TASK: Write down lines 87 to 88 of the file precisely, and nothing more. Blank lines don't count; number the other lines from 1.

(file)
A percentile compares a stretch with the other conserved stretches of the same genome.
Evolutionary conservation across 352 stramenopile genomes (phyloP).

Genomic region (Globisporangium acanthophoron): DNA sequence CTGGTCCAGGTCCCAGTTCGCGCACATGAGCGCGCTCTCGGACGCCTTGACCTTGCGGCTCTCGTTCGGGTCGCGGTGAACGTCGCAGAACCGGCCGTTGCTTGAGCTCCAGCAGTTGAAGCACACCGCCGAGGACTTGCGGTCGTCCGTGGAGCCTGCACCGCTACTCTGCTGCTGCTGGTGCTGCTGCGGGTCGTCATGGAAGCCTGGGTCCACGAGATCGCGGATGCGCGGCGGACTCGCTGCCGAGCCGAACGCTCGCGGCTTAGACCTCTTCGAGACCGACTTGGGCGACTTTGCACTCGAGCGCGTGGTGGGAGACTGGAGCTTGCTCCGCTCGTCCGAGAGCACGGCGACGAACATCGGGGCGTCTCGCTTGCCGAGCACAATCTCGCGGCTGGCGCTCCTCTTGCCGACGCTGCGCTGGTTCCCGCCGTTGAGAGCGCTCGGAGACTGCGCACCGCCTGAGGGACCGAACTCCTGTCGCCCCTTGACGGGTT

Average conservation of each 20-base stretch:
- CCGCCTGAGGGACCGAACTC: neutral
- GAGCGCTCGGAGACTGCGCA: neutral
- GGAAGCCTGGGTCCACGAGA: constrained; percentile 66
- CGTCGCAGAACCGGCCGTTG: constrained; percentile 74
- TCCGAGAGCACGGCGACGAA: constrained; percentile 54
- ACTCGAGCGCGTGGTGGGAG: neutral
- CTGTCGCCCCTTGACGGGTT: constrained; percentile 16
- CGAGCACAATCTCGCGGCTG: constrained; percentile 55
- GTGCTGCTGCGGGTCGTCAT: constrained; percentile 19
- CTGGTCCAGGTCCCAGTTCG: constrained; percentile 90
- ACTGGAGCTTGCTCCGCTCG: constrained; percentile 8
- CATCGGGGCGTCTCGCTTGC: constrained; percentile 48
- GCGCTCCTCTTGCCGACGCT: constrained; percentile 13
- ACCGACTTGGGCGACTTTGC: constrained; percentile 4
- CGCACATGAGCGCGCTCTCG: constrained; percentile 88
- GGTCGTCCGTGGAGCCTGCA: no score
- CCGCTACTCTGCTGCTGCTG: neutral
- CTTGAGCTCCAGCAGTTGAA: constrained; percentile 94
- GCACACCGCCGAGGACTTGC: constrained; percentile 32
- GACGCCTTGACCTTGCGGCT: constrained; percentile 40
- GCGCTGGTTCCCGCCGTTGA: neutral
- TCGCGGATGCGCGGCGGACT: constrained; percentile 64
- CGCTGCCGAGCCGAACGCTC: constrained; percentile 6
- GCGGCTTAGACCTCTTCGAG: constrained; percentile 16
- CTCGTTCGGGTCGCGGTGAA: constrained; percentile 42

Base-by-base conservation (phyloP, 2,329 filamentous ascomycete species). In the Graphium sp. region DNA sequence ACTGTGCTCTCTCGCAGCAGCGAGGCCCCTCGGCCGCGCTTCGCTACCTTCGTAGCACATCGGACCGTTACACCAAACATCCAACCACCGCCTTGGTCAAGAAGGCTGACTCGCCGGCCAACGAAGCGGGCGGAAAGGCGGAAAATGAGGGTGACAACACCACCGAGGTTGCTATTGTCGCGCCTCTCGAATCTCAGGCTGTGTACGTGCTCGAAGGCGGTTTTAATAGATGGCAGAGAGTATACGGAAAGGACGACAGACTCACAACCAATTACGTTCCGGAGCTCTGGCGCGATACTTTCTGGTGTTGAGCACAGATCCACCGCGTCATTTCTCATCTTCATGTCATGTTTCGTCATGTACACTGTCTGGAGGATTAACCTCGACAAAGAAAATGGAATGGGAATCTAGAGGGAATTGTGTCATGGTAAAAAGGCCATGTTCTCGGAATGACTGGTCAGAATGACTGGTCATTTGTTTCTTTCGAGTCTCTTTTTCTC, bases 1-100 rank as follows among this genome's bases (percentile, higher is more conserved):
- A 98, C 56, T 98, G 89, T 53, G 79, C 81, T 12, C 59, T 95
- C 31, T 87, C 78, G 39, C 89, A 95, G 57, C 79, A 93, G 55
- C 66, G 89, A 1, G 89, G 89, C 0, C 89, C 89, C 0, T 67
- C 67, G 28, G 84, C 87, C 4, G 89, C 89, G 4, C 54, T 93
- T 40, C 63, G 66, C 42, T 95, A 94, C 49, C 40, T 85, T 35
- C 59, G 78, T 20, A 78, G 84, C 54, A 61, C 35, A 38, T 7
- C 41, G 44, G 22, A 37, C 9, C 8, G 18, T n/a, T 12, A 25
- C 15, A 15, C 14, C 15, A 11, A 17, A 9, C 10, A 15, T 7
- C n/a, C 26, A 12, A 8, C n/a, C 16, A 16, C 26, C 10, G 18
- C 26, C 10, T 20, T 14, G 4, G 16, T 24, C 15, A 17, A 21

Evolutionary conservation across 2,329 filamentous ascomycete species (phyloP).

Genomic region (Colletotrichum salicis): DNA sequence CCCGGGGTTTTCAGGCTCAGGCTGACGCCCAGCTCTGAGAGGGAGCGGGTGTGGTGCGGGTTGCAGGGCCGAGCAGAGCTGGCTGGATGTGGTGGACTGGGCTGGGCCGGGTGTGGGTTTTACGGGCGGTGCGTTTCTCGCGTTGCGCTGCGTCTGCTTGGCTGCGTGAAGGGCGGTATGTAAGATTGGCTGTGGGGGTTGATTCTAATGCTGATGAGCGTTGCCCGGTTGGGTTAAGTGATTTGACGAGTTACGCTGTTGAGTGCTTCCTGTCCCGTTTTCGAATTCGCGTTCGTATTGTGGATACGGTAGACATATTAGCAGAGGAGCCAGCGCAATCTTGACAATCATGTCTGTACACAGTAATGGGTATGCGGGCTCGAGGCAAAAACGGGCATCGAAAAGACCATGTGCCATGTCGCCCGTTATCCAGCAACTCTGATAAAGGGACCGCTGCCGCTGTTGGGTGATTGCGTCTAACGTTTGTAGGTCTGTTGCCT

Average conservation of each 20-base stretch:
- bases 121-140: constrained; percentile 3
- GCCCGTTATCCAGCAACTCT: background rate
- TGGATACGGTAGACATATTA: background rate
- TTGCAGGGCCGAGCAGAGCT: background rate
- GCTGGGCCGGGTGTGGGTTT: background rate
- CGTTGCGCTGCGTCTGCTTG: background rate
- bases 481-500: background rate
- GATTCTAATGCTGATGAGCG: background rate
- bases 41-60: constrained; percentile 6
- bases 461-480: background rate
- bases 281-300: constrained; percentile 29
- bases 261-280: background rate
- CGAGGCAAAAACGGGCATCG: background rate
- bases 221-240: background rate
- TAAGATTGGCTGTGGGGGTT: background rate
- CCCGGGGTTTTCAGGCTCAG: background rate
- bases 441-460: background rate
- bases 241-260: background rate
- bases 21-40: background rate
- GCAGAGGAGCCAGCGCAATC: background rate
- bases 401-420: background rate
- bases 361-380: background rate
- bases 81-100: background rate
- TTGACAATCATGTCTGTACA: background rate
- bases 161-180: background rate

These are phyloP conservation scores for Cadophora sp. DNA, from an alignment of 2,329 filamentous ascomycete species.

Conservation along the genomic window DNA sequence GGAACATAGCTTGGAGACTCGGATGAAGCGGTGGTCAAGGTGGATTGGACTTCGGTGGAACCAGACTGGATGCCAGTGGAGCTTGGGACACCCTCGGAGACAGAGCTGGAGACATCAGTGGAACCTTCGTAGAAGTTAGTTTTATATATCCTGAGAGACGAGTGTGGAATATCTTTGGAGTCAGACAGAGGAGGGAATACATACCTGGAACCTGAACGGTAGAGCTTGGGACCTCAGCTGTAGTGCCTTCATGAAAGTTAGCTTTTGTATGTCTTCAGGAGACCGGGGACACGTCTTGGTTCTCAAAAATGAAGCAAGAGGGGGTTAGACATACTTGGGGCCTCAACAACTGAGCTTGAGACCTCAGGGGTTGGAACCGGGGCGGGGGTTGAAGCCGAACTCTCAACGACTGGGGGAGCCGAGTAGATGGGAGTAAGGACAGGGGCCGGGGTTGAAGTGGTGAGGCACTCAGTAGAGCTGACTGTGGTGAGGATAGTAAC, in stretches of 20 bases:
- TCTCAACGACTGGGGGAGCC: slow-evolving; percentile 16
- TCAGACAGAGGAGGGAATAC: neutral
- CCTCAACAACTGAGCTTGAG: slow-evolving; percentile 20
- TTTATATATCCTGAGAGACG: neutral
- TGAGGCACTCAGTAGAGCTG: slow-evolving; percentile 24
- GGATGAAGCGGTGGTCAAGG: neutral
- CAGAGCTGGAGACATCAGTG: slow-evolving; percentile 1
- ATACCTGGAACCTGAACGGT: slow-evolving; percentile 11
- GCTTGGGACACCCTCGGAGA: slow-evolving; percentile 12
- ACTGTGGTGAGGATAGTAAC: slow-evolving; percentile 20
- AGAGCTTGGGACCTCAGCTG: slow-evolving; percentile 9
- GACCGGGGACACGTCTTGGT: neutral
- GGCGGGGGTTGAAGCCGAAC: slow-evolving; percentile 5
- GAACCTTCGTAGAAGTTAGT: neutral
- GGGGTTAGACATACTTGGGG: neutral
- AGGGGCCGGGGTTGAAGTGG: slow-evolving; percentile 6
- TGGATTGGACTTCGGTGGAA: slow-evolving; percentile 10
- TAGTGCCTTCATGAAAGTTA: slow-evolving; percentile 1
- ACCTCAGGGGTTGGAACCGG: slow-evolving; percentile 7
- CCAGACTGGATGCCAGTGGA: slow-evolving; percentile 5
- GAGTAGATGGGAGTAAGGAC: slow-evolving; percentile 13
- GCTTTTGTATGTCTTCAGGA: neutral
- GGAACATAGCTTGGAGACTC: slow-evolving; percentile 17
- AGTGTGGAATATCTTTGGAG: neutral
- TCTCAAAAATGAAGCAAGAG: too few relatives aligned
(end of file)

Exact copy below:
- TGGATTGGACTTCGGTGGAA: slow-evolving; percentile 10
- TAGTGCCTTCATGAAAGTTA: slow-evolving; percentile 1